News Release

Egyptair Crash: Interviews Available


Paul Hudson is executive director of the Aviation Consumer Action Project, which last week issued a statement entitled “Skies Less Safe” accusing the FAA and DOT of “actively engag[ing] in major programs and actions aimed at reducing existing levels of safety and security.” That statement specifically cited “FAA failure to act to eliminate or substantially reduce the risk of center fuel tank explosions… FAA failure to require fire suppression or fire detection systems in all areas of airliners inaccessible to flight crews… FAA failure to require modern black boxes on U.S. aircraft that record longer periods of cockpit voice and flight data…”

“Our hearts go out to the families of those on EgyptAir 990,” Hudson said on Monday. He lost a daughter on Pan Am 103 and was president of the Families of Pan Am 103. “The cause of the EgyptAir crash is not known, but there are three possibilities: a bomb, a center fuel tank explosion, or reverse thruster problem. From what we know of the crash so far and what we know of similar air disasters, the profile of this would fit one of those causes. It’s probably most similar to a 1991 crash of a Boeing 767 Lauda Air crash in Thailand. That jet had one of its engines go into reverse at altitude. The AP reported yesterday that the EgyptAir plane rolled off Boeing’s assembly line immediately before the Lauda Air plane that crashed in 1991. Wrote AP: ‘Both planes were completed just days before Boeing’s aircraft assemblers went on strike, complaining of fatigue because they were forced to work too much overtime.'”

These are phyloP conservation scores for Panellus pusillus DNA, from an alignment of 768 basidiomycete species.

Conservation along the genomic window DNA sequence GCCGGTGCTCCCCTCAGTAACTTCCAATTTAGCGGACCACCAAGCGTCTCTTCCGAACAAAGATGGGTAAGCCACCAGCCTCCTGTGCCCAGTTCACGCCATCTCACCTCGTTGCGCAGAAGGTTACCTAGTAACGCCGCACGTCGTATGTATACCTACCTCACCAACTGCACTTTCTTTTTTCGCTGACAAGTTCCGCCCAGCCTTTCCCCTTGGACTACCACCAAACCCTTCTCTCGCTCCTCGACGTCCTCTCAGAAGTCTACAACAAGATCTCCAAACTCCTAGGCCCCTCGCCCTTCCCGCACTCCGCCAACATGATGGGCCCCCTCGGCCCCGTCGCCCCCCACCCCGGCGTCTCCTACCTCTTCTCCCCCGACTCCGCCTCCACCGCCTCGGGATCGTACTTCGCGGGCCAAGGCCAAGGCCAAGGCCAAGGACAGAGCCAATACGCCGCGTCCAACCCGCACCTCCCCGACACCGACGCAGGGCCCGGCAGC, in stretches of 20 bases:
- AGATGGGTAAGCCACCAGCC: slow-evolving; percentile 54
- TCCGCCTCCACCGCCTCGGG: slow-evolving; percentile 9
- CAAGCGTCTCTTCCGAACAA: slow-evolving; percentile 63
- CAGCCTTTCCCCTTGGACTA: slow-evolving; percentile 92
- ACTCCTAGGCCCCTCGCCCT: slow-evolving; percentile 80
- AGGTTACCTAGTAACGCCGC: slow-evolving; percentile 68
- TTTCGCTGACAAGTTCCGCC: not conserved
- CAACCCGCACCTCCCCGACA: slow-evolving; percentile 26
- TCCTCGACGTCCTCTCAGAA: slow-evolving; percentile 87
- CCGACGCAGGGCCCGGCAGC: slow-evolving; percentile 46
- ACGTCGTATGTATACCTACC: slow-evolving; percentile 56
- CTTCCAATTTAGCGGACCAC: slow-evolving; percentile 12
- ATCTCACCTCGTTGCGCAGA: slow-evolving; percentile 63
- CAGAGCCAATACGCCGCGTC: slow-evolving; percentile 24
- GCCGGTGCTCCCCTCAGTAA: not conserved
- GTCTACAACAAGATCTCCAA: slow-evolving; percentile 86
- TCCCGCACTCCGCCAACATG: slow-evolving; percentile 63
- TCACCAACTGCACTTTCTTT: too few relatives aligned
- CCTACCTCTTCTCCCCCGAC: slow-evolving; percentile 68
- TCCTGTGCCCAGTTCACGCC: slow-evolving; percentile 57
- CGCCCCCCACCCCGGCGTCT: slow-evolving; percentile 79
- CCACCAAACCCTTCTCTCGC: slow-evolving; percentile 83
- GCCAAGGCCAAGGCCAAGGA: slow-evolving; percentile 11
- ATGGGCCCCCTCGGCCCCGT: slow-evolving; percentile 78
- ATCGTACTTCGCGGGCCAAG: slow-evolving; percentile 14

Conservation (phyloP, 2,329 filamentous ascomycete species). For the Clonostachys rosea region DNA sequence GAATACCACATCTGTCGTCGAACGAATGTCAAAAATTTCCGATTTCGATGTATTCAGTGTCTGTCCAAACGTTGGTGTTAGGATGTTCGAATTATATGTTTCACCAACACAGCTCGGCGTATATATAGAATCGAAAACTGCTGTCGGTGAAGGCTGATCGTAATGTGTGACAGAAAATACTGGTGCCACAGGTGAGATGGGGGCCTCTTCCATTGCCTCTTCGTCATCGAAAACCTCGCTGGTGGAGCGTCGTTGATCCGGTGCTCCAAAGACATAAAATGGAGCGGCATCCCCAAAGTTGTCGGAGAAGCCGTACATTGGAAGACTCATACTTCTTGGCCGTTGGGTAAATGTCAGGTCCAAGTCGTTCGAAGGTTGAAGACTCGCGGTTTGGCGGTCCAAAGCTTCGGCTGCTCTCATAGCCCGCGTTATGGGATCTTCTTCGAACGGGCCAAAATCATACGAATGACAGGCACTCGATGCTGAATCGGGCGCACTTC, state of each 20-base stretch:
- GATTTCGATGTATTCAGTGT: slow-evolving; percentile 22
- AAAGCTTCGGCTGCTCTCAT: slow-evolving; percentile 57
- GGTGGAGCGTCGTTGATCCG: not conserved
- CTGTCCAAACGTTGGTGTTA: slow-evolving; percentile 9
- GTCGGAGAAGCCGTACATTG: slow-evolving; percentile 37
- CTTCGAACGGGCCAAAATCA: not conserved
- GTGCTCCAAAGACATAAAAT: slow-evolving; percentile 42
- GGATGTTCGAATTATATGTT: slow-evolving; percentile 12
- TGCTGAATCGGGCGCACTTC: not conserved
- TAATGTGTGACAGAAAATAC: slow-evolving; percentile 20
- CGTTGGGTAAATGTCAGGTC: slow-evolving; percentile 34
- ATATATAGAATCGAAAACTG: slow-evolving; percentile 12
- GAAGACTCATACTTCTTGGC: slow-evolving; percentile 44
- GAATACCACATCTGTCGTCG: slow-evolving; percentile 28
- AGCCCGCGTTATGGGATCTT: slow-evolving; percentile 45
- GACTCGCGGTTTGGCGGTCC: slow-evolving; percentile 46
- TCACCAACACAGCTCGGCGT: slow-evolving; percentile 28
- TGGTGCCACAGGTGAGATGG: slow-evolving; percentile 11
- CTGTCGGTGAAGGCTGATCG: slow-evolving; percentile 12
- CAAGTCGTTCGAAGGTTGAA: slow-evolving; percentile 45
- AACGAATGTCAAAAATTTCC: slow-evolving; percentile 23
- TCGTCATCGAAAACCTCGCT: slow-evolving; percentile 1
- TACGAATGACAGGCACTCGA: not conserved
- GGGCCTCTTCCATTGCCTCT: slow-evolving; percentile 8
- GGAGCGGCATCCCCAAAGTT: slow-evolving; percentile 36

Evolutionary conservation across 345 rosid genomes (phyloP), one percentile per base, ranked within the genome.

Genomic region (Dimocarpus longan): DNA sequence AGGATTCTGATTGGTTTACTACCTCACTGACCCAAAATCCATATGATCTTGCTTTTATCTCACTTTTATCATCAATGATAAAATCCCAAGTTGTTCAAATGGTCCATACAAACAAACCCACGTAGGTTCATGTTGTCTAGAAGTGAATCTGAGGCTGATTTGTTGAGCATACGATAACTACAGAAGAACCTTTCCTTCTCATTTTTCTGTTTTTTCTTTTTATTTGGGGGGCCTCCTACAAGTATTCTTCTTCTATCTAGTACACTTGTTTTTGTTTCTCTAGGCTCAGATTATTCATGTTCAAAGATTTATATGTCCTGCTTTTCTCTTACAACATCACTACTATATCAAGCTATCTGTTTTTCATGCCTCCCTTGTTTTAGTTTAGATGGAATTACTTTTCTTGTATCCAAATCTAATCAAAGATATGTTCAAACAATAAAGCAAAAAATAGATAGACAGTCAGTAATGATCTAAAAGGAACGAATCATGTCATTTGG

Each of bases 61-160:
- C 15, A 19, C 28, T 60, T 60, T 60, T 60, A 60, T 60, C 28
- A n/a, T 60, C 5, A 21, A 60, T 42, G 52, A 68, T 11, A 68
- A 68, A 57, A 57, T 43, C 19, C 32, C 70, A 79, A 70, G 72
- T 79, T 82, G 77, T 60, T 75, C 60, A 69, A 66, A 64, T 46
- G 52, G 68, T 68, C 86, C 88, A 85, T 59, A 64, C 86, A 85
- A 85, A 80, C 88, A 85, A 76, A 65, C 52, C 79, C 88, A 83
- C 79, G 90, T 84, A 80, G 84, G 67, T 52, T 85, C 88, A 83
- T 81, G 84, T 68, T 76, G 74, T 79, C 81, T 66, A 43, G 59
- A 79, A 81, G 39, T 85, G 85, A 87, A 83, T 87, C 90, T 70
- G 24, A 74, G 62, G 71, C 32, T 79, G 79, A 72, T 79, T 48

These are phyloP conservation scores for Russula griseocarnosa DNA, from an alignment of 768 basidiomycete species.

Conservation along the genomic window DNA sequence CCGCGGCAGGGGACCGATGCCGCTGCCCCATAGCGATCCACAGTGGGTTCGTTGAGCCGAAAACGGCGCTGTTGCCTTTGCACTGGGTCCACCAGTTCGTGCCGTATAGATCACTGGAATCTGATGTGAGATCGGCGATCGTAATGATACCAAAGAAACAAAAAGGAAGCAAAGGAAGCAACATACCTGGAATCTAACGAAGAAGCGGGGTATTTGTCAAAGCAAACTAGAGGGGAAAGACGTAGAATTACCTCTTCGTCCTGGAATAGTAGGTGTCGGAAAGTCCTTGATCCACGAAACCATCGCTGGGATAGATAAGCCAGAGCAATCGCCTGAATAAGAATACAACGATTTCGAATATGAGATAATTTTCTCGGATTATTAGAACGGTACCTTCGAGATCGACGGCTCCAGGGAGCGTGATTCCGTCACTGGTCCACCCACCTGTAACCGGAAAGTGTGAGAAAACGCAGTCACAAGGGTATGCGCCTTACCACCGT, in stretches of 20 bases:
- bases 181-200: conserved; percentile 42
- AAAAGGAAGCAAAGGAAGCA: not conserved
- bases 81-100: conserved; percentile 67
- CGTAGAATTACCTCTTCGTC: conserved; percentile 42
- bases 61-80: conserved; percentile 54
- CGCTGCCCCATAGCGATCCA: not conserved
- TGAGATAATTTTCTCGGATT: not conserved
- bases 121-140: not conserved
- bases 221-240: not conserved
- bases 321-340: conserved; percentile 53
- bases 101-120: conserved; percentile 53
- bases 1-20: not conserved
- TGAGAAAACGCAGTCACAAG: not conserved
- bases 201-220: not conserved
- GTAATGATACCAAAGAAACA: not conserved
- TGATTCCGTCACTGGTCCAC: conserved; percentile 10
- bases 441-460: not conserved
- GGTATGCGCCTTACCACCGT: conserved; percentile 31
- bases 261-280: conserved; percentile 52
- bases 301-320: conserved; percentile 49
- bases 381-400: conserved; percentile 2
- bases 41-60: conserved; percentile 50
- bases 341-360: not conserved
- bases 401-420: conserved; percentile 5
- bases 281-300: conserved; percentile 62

Hudson noted: “The last three major airline disasters have involved uncontrolled fires or explosions. Government and industry should install fire and explosion suppression technology; it has been used in the military for decades, but is not required in civilian airliners. We have more protection against fire for restaurant customers than for airline passengers. Thirty percent of their operating time, center fuel tanks are in explosive condition in 90 percent of American airliners.”

Hooper is communications director with the Council on American-Islamic Relations, which coordinated Islamic religious services for some of the passengers’ families in New York, as did local Muslim leaders, including Ghazi Khankan, director of communications for the Islamic Center of Long Island.
More Information

For more information, contact at the Institute for Public Accuracy: Sam Husseini, (202) 347-0020 or David Zupan, (541) 484-9167